People are simply curious. No need to be defensive or to deliver an erudite soliloquy on art or feel the need to speak in lp/mm and MTF and all that. If you're confident in what you do then all of that is secondary.
     
  11. benjiboy

    benjiboy Subscriber

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    I just tell them I only occasionally use the camera in my cell phone to check the lighting before I use my proper film camera to take the picture.
     
  12. jslabovitz

    jslabovitz Member

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    Like @papagene, I too try to relate my enjoyment of the process. People like having fun, and are jealous of other people having fun when they are not.

    I've found it's a bit like talking about cooking: the process may be daunting to most people, most people understand the tastiness of the results. Yet there is always someone who will never understand why you don't just use the cheapest prepackaged mixes; it's impossible to convert those folks, so don't try.

    And I've had more than one digital photographer admit that they want to try shooting film. I'm happy to go out shooting with them and lend 'em a film camera for the day.
     
  13. markbarendt

    markbarendt Subscriber

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    Talking tech, IMO, is a pointless battle in a digital vs film discussion. For me the debate is mostly emotional.

    The assumption in most of those debates seems to be that the same result is expected and that the same process (mine of course because I'm right :wink: :whistling:) will work for everyone.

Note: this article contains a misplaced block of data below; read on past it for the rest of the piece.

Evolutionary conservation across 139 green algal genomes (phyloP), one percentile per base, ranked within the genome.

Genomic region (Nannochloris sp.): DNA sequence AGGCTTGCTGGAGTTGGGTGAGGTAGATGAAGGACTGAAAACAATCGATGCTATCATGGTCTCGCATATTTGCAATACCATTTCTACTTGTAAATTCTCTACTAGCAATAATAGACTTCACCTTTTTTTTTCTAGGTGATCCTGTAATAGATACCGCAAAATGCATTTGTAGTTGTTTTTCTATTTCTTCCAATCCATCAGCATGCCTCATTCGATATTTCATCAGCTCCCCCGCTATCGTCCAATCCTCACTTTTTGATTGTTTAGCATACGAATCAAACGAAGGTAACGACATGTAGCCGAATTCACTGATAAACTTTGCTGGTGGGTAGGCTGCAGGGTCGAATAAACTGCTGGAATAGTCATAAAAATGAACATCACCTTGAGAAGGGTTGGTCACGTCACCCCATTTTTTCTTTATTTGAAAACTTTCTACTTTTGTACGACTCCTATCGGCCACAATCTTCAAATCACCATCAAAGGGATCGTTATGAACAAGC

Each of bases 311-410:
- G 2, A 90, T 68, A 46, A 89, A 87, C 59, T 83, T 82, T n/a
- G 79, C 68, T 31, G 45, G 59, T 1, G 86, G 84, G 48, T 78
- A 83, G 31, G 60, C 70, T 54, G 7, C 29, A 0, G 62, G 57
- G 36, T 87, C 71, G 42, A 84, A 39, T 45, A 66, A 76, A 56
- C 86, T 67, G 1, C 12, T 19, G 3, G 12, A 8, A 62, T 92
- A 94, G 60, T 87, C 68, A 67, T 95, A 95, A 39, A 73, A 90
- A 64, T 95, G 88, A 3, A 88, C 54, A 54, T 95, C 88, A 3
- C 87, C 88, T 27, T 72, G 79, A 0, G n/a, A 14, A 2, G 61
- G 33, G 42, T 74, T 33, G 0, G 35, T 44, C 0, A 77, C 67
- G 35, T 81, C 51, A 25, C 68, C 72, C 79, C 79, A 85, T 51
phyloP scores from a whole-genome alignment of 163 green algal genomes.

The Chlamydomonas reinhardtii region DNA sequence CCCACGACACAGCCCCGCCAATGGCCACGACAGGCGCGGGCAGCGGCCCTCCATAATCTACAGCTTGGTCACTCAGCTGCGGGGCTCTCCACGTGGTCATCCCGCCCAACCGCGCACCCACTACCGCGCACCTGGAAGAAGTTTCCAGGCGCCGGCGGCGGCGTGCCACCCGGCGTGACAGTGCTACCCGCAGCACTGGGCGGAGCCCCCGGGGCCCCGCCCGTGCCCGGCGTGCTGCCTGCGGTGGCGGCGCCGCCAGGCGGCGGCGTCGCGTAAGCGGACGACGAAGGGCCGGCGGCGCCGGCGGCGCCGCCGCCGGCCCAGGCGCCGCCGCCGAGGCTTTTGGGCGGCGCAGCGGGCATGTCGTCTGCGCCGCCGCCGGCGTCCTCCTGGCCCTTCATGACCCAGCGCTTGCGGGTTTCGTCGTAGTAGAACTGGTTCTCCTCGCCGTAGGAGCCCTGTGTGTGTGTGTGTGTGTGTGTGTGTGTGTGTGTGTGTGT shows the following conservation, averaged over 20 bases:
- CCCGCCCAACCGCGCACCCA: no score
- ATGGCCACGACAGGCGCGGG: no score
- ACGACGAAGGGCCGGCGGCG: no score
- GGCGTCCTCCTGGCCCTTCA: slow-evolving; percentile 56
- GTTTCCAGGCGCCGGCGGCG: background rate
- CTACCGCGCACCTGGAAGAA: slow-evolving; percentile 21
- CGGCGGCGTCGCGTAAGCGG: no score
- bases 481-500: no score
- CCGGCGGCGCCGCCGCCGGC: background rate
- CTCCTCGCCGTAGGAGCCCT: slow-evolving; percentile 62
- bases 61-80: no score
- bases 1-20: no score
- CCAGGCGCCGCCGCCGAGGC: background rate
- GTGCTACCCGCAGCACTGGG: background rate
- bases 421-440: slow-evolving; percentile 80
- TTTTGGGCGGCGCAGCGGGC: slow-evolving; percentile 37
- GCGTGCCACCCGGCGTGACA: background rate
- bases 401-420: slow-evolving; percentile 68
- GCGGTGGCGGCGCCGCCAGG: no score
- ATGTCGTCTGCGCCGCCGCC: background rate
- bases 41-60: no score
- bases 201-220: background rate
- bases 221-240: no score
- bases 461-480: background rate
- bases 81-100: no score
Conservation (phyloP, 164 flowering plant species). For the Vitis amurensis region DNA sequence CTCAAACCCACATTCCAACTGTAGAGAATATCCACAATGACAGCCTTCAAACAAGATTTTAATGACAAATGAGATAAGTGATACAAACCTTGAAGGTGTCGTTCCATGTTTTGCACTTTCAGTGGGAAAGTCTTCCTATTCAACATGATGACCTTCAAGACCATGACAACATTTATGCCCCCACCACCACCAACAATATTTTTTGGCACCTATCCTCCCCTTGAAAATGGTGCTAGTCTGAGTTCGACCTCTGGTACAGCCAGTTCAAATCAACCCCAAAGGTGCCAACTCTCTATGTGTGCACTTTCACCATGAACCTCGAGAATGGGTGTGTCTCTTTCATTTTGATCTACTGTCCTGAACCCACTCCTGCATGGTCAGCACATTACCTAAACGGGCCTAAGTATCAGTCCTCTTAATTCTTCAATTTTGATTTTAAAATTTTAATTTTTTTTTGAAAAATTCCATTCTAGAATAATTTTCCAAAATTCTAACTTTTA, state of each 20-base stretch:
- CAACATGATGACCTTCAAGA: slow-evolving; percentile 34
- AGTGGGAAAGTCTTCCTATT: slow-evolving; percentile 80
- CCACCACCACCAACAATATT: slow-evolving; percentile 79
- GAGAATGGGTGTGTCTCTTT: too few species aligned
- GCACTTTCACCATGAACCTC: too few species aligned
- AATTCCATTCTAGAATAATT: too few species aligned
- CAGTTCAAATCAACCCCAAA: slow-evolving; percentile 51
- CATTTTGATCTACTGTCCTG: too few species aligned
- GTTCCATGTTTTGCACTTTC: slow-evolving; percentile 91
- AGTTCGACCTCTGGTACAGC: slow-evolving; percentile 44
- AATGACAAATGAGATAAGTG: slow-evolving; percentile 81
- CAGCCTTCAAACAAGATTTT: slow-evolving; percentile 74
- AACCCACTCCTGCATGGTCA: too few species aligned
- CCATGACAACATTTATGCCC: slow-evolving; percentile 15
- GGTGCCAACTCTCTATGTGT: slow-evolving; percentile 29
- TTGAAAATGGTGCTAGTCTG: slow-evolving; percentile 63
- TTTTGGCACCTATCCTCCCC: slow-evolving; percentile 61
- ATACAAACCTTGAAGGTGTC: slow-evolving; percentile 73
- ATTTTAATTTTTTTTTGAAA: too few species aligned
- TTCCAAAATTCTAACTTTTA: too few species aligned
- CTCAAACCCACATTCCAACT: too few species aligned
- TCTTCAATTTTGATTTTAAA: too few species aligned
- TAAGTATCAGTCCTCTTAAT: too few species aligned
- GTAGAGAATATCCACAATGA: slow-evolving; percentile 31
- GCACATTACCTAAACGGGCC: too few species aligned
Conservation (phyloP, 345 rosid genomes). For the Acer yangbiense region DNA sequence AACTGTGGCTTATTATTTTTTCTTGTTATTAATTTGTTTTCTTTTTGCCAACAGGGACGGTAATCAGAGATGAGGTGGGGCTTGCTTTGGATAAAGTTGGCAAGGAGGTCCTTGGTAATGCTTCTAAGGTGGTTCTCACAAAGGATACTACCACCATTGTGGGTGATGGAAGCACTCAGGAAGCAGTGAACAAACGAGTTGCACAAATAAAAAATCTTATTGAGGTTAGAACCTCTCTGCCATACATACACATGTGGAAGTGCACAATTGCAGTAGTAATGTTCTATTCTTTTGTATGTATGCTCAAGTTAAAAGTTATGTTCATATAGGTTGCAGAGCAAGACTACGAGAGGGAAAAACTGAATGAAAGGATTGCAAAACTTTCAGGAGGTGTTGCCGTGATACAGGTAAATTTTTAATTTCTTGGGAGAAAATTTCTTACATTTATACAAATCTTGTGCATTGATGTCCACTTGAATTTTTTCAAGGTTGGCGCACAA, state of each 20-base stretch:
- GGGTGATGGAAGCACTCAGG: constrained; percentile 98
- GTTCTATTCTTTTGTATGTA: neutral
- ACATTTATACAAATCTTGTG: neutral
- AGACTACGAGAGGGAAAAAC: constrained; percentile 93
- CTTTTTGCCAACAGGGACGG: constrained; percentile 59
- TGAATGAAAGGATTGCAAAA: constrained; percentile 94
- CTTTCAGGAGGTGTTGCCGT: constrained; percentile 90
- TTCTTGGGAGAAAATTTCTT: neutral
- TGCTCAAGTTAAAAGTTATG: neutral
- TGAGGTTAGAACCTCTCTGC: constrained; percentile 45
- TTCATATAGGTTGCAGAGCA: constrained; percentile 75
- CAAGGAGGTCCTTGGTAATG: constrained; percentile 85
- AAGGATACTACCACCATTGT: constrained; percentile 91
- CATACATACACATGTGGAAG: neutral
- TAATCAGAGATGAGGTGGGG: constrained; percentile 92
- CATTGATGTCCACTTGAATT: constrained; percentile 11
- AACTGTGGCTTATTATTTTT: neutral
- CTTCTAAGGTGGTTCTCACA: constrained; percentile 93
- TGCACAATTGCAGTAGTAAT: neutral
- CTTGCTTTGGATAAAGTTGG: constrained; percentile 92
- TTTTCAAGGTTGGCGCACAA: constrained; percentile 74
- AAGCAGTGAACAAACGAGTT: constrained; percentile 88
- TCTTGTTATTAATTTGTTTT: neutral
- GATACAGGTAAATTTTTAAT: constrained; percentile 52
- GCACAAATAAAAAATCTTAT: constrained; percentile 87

Heck, in the real world it's tough to get landscape and portrait shooters on the same page about choosing exposure. Slide shooters and negative shooters see things differently. Pictorialist's vs f/64, journalistic vs posed style. Hurrell vs HCB.

    To that end I'll answer; "Because I find using film fun and it helps me think differently about my shots and I don't want my photos to be like everybody else's."
     
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  15. tkamiya

    tkamiya Member

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    Camera is only an equipment. Film is only a media.

    Photograph is a result of both of that AND the person holding the camera.

    Skills and vision you obtain using your film camera will translate to other form of equipment. This being a class, you are learning the process, not really the equipment. It's pointless to try to explain to someone who doesn't see a value in what you do. If he/she is happy with cell phone snap shot, that's all he/she needs.